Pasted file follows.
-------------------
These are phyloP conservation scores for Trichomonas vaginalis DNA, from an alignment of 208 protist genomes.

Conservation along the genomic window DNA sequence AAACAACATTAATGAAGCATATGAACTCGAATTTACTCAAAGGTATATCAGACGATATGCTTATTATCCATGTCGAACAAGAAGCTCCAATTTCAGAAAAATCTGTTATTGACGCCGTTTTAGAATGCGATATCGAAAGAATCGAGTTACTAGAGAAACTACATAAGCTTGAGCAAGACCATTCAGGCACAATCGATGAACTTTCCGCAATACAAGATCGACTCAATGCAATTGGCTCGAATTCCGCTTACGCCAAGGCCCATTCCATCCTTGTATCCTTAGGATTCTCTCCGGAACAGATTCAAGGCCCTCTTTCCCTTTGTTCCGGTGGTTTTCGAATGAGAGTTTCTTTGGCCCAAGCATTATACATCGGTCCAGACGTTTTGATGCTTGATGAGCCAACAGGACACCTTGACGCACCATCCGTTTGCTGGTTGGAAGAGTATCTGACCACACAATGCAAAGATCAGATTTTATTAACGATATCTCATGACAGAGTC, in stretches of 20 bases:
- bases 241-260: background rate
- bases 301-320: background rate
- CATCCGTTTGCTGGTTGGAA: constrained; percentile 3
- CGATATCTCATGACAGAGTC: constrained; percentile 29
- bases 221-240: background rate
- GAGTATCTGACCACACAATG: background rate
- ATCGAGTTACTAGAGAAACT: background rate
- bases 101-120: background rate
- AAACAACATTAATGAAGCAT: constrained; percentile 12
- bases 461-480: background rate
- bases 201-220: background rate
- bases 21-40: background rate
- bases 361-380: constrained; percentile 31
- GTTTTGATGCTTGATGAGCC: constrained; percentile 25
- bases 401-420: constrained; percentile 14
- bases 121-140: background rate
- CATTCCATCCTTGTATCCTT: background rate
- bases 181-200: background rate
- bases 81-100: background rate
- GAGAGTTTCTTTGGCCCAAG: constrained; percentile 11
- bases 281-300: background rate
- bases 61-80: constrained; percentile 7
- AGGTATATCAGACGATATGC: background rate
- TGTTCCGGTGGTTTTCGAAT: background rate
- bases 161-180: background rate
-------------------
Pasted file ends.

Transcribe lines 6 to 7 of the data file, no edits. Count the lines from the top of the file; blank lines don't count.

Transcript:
- CGATATCTCATGACAGAGTC: constrained; percentile 29
- bases 221-240: background rate